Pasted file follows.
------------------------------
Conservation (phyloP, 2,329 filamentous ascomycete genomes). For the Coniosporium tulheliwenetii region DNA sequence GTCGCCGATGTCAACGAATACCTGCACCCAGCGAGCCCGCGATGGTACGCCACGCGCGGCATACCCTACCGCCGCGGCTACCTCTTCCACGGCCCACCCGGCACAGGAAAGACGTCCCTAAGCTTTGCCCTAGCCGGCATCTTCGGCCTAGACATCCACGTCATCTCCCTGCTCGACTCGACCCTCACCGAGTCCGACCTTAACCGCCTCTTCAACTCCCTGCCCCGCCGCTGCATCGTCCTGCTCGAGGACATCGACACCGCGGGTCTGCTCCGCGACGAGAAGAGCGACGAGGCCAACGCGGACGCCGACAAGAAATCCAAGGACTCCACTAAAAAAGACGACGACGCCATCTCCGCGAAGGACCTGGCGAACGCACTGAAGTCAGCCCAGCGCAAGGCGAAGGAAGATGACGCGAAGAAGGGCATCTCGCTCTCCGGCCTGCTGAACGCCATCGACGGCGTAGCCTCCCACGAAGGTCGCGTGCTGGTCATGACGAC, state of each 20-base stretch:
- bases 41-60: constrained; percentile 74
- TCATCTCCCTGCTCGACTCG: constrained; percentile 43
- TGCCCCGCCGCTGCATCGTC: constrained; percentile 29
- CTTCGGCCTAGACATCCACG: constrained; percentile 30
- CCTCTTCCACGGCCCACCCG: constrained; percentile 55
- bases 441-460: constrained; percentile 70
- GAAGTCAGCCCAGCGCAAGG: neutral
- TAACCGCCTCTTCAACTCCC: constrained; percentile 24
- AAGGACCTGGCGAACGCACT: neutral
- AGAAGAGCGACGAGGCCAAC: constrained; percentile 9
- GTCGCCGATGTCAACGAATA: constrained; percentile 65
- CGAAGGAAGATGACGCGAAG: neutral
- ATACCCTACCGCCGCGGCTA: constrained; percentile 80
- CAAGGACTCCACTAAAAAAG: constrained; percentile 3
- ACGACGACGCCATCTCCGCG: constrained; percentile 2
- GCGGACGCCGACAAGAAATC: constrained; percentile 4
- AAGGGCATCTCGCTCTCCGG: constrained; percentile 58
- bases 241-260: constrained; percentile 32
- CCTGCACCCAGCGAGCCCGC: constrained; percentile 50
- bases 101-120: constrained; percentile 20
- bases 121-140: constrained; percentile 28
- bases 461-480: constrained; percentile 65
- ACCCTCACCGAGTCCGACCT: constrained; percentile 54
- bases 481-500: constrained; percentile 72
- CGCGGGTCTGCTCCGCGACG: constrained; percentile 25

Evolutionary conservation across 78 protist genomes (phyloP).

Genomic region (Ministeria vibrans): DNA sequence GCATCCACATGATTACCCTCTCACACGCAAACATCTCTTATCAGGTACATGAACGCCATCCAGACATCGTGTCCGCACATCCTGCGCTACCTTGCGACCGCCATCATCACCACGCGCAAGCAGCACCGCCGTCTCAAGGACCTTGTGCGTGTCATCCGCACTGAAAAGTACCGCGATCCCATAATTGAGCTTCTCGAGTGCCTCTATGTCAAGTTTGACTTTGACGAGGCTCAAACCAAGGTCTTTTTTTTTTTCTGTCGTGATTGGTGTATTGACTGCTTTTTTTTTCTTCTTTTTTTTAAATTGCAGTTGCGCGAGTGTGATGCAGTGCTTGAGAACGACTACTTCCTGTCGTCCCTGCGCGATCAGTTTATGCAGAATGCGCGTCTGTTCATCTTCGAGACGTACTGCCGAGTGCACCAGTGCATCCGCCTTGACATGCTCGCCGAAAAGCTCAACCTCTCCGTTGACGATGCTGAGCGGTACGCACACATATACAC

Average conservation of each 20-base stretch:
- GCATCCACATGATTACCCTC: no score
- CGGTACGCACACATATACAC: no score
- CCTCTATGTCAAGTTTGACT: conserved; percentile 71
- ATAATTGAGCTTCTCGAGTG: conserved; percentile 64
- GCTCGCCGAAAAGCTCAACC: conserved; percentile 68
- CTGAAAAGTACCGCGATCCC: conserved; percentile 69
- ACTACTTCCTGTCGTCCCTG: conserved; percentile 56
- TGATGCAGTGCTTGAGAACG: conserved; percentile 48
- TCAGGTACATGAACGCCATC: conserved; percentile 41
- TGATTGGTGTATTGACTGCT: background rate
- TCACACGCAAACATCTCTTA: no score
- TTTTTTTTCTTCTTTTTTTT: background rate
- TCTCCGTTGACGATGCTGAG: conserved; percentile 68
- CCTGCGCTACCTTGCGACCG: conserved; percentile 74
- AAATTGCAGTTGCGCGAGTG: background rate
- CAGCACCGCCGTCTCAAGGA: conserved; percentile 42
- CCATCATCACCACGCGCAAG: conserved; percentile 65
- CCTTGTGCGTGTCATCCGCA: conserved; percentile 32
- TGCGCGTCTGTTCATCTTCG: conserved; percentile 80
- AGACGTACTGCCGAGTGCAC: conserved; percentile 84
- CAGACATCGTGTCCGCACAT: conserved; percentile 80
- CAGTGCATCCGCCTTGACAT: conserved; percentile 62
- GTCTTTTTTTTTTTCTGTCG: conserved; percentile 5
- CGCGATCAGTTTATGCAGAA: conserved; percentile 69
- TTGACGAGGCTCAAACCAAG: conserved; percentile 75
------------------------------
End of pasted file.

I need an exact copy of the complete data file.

Conservation (phyloP, 2,329 filamentous ascomycete genomes). For the Coniosporium tulheliwenetii region DNA sequence GTCGCCGATGTCAACGAATACCTGCACCCAGCGAGCCCGCGATGGTACGCCACGCGCGGCATACCCTACCGCCGCGGCTACCTCTTCCACGGCCCACCCGGCACAGGAAAGACGTCCCTAAGCTTTGCCCTAGCCGGCATCTTCGGCCTAGACATCCACGTCATCTCCCTGCTCGACTCGACCCTCACCGAGTCCGACCTTAACCGCCTCTTCAACTCCCTGCCCCGCCGCTGCATCGTCCTGCTCGAGGACATCGACACCGCGGGTCTGCTCCGCGACGAGAAGAGCGACGAGGCCAACGCGGACGCCGACAAGAAATCCAAGGACTCCACTAAAAAAGACGACGACGCCATCTCCGCGAAGGACCTGGCGAACGCACTGAAGTCAGCCCAGCGCAAGGCGAAGGAAGATGACGCGAAGAAGGGCATCTCGCTCTCCGGCCTGCTGAACGCCATCGACGGCGTAGCCTCCCACGAAGGTCGCGTGCTGGTCATGACGAC, state of each 20-base stretch:
- bases 41-60: constrained; percentile 74
- TCATCTCCCTGCTCGACTCG: constrained; percentile 43
- TGCCCCGCCGCTGCATCGTC: constrained; percentile 29
- CTTCGGCCTAGACATCCACG: constrained; percentile 30
- CCTCTTCCACGGCCCACCCG: constrained; percentile 55
- bases 441-460: constrained; percentile 70
- GAAGTCAGCCCAGCGCAAGG: neutral
- TAACCGCCTCTTCAACTCCC: constrained; percentile 24
- AAGGACCTGGCGAACGCACT: neutral
- AGAAGAGCGACGAGGCCAAC: constrained; percentile 9
- GTCGCCGATGTCAACGAATA: constrained; percentile 65
- CGAAGGAAGATGACGCGAAG: neutral
- ATACCCTACCGCCGCGGCTA: constrained; percentile 80
- CAAGGACTCCACTAAAAAAG: constrained; percentile 3
- ACGACGACGCCATCTCCGCG: constrained; percentile 2
- GCGGACGCCGACAAGAAATC: constrained; percentile 4
- AAGGGCATCTCGCTCTCCGG: constrained; percentile 58
- bases 241-260: constrained; percentile 32
- CCTGCACCCAGCGAGCCCGC: constrained; percentile 50
- bases 101-120: constrained; percentile 20
- bases 121-140: constrained; percentile 28
- bases 461-480: constrained; percentile 65
- ACCCTCACCGAGTCCGACCT: constrained; percentile 54
- bases 481-500: constrained; percentile 72
- CGCGGGTCTGCTCCGCGACG: constrained; percentile 25

Evolutionary conservation across 78 protist genomes (phyloP).

Genomic region (Ministeria vibrans): DNA sequence GCATCCACATGATTACCCTCTCACACGCAAACATCTCTTATCAGGTACATGAACGCCATCCAGACATCGTGTCCGCACATCCTGCGCTACCTTGCGACCGCCATCATCACCACGCGCAAGCAGCACCGCCGTCTCAAGGACCTTGTGCGTGTCATCCGCACTGAAAAGTACCGCGATCCCATAATTGAGCTTCTCGAGTGCCTCTATGTCAAGTTTGACTTTGACGAGGCTCAAACCAAGGTCTTTTTTTTTTTCTGTCGTGATTGGTGTATTGACTGCTTTTTTTTTCTTCTTTTTTTTAAATTGCAGTTGCGCGAGTGTGATGCAGTGCTTGAGAACGACTACTTCCTGTCGTCCCTGCGCGATCAGTTTATGCAGAATGCGCGTCTGTTCATCTTCGAGACGTACTGCCGAGTGCACCAGTGCATCCGCCTTGACATGCTCGCCGAAAAGCTCAACCTCTCCGTTGACGATGCTGAGCGGTACGCACACATATACAC

Average conservation of each 20-base stretch:
- GCATCCACATGATTACCCTC: no score
- CGGTACGCACACATATACAC: no score
- CCTCTATGTCAAGTTTGACT: conserved; percentile 71
- ATAATTGAGCTTCTCGAGTG: conserved; percentile 64
- GCTCGCCGAAAAGCTCAACC: conserved; percentile 68
- CTGAAAAGTACCGCGATCCC: conserved; percentile 69
- ACTACTTCCTGTCGTCCCTG: conserved; percentile 56
- TGATGCAGTGCTTGAGAACG: conserved; percentile 48
- TCAGGTACATGAACGCCATC: conserved; percentile 41
- TGATTGGTGTATTGACTGCT: background rate
- TCACACGCAAACATCTCTTA: no score
- TTTTTTTTCTTCTTTTTTTT: background rate
- TCTCCGTTGACGATGCTGAG: conserved; percentile 68
- CCTGCGCTACCTTGCGACCG: conserved; percentile 74
- AAATTGCAGTTGCGCGAGTG: background rate
- CAGCACCGCCGTCTCAAGGA: conserved; percentile 42
- CCATCATCACCACGCGCAAG: conserved; percentile 65
- CCTTGTGCGTGTCATCCGCA: conserved; percentile 32
- TGCGCGTCTGTTCATCTTCG: conserved; percentile 80
- AGACGTACTGCCGAGTGCAC: conserved; percentile 84
- CAGACATCGTGTCCGCACAT: conserved; percentile 80
- CAGTGCATCCGCCTTGACAT: conserved; percentile 62
- GTCTTTTTTTTTTTCTGTCG: conserved; percentile 5
- CGCGATCAGTTTATGCAGAA: conserved; percentile 69
- TTGACGAGGCTCAAACCAAG: conserved; percentile 75